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Toronto Blue Jays second baseman Munenori Kawasaki scores on a base hit by shortstop Jose Reyes (not pictured) as the ball gets away from Milwaukee Brewers catcher Jonathan Lucroy in the fifth inning at Miller Park. (Benny Sieu/USA Today Sports)
Toronto Blue Jays second baseman Munenori Kawasaki scores on a base hit by shortstop Jose Reyes (not pictured) as the ball gets away from Milwaukee Brewers catcher Jonathan Lucroy in the fifth inning at Miller Park. (Benny Sieu/USA Today Sports)

Bats finally come alive for Blue Jays in win over Brewers – but is it too little too late? Add to ...

There’s isn’t enough distance to properly constitute hindsight, but it seems fairly clear the Toronto Blue Jays’ most recent road trip will be remembered one of two ways: Either as the 2-6 stretch where the 2014 season went to die, or the lull preceding the wave that carried the Jays to the postseason for the first time in a couple of decades.

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Much depends on how they follow up Wednesday’s hitting explosion against the Milwaukee Brewers – nine runs, 15 hits, two of which left the yard – a rare and precious sight in August.

One win doesn’t really make the Jays’ situation any less grim; a long run of wins is required if they hope to play into October.

For several days now, manager John Gibbons and indeed the whole squad have been looking for an event they can point to as a catalyst.

They may have found one in the sixth inning against a tough Brewers squad.

Down 3-2, catcher Josh Thole and second baseman Munenori Kawasaki hit back-to-back doubles to tie the game against starter Jimmy Nelson. Then the top of the order came up with two outs.

Jose Reyes singled, then Melky Cabrera did likewise.

Up stepped Jose Bautista, who proceeded to clout a three-run homer into the Milwaukee bullpen on a 2-1 sinker.

“We’ve been searching for that thing,” Gibbons said, agreeing that hit gave the dugout a much-needed lift.

Not to overstate the importance of a single inning, but the five runs were the most the Jays have scored in a frame since July 28, and the nine were the most this month; the home runs by Bautista and Colby Rasmus (who smashed a two-run shot to centre in the ninth to seal the result) also lifted Toronto out of the major league basement for home runs in August.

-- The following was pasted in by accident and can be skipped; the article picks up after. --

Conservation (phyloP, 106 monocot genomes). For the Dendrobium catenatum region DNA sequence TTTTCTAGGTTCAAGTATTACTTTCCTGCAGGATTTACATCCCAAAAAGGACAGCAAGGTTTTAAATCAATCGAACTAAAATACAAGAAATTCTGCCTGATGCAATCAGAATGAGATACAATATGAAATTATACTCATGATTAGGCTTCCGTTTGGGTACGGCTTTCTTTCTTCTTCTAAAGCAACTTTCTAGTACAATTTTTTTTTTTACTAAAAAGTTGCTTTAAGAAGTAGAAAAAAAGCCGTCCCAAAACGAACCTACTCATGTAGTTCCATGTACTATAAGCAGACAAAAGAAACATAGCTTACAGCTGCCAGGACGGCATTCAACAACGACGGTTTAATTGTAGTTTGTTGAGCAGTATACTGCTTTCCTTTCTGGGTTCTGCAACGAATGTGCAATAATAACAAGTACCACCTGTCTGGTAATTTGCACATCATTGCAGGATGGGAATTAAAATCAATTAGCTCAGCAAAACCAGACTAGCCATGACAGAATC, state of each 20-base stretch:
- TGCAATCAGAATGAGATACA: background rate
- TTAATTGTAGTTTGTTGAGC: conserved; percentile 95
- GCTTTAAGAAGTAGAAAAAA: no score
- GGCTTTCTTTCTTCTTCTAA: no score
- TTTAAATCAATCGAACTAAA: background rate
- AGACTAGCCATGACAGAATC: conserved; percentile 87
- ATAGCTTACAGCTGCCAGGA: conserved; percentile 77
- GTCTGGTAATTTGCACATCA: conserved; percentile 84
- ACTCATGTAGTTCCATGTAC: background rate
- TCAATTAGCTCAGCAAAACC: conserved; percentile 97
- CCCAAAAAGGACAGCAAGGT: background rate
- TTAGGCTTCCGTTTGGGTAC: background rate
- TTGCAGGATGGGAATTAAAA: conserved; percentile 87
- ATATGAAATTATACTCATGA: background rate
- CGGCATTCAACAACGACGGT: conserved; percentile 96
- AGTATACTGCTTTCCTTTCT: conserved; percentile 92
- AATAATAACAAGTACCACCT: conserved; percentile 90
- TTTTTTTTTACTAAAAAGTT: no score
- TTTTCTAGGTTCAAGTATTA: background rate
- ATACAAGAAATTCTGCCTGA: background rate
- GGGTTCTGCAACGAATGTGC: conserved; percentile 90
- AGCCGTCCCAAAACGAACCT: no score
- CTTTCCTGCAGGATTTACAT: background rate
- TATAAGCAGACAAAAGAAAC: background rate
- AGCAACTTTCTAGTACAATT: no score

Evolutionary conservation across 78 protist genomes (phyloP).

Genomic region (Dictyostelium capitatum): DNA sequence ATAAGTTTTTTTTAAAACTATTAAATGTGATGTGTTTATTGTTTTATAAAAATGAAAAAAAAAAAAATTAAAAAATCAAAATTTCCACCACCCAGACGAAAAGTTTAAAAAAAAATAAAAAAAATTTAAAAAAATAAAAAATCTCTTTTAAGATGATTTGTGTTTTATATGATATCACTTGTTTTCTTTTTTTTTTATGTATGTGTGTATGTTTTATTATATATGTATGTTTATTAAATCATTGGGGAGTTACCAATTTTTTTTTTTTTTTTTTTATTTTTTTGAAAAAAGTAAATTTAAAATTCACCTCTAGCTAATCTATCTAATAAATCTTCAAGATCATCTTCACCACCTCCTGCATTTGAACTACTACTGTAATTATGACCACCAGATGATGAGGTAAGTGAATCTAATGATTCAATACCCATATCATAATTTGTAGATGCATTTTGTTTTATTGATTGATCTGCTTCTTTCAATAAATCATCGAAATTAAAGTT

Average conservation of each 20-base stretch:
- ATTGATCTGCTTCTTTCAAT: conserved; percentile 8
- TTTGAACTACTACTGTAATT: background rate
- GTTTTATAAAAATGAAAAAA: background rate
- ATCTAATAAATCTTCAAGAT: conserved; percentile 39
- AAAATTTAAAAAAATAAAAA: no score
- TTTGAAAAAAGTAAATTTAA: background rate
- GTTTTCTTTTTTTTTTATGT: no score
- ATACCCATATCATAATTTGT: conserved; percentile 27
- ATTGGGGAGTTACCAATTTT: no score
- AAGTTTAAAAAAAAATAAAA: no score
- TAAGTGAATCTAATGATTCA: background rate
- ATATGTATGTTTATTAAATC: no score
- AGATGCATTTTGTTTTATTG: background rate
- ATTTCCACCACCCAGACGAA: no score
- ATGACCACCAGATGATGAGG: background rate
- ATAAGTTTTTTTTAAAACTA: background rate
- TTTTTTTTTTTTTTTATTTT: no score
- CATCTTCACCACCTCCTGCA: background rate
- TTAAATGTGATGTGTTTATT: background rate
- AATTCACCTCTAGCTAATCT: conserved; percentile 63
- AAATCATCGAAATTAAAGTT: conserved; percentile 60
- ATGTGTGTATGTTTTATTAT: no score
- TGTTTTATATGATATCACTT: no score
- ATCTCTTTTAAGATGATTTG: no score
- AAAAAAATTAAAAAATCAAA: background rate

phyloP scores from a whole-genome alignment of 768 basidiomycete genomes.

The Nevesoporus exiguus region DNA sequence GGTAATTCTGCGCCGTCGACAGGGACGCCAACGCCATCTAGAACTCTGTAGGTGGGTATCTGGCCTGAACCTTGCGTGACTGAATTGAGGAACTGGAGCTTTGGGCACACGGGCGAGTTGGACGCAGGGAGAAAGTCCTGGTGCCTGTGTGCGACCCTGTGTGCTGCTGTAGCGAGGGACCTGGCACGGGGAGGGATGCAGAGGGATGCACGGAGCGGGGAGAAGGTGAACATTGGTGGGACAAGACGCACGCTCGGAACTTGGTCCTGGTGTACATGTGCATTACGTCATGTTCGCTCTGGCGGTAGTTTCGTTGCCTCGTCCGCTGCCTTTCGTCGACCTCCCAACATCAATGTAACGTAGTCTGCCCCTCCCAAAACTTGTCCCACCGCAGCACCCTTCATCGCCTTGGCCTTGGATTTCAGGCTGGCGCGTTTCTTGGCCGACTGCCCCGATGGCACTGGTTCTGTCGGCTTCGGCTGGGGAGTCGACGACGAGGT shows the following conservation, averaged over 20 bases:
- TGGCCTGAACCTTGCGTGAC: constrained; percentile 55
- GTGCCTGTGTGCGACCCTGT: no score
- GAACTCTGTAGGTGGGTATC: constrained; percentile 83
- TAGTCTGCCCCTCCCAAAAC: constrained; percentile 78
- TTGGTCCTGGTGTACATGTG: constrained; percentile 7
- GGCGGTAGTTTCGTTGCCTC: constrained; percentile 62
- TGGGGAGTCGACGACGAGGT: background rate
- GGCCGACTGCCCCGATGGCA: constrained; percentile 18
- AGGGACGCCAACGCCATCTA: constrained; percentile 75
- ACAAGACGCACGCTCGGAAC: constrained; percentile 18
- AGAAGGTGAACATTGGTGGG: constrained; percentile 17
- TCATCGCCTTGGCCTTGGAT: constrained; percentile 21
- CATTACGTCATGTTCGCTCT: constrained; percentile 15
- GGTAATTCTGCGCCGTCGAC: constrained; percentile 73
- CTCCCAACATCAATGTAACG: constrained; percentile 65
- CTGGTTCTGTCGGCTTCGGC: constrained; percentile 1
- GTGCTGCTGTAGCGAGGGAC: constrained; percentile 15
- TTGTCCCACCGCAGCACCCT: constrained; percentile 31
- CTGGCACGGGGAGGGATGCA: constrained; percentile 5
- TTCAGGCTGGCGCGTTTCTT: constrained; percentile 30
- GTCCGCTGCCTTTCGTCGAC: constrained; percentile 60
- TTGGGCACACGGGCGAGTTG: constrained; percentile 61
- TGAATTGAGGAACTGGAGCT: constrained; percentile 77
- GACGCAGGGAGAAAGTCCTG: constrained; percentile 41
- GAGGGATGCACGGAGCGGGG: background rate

“It’s great to have an inning where you put a crooked number up there. I feel like we’ve been overdue; I think that’s kind of our calling card,” starter R.A. Dickey said. He earned the win but expressed annoyance at his own performance. “This has not been a good road trip for us – anybody would tell you that. To have a community win like that was nice.”

Dickey also alluded to a “collective sigh on the bench” when Bautista’s 24th of the season sailed over the outfield wall.

“It was like ‘Okay, finally, here we go.’ We’re going to try to build on this; we get to go home and we’re not out of it by any stretch of the imagination. We’re going to gird up our loins and go attack,” he said.

Bautista saw it differently: “I wouldn’t say it was a sigh moment, especially against this team … but it was good to get on top and then get ahead.”

And as for the big inning, he added: “It doesn’t really matter to us, as long as we get some wins. I think it’s more important to score a lot of runs in games, not in an inning. But we’ll take it.”

Nothing is easy for the Blue Jays, particularly in the month of August, so when Milwaukee narrowed a 7-3 margin to 7-5 when Carlos Gomez took Jays starter Dickey deep to left in the bottom of the sixth, some scrambling was required.

First, rookie Aaron Sanchez came in to face hot-hitting catcher Jonathan Lucroy, who was retired on a grounder to the mound (Sanchez would contribute a clean inning in the seventh).

In the eighth, lefty Brett Cecil ran into trouble, walking Jean Segura, the first batter he saw.

He was initially bailed out as infielder Steve Tolleson, in for Kawasaki, made a scintillating stop on Khris Davis’s sharp grounder up the middle, materializing behind second base, scooping the ball and making an underhand relay to Reyes for a force out. (“The play of the game,” Gibbons said.)

But then Cecil allowed a single to Gomez, setting up a situation where Milwaukee had two runners aboard with one out.

Dustin McGowan entered the game and got Lucroy to hit into a 1-6-3 double play – for the first time in a while, the late innings had the feel of gears meshing together.

After the game, Gibbons was asked whether he gave his players a pep talk to spur them on.

“Oh yeah. Win one for the Gibber,” he laughed. “Or the Gipper. What is it?”

Mirth has returned to the Jays’ clubhouse as they contemplate a nine-game home stand beginning Friday.

For how long is an open question.

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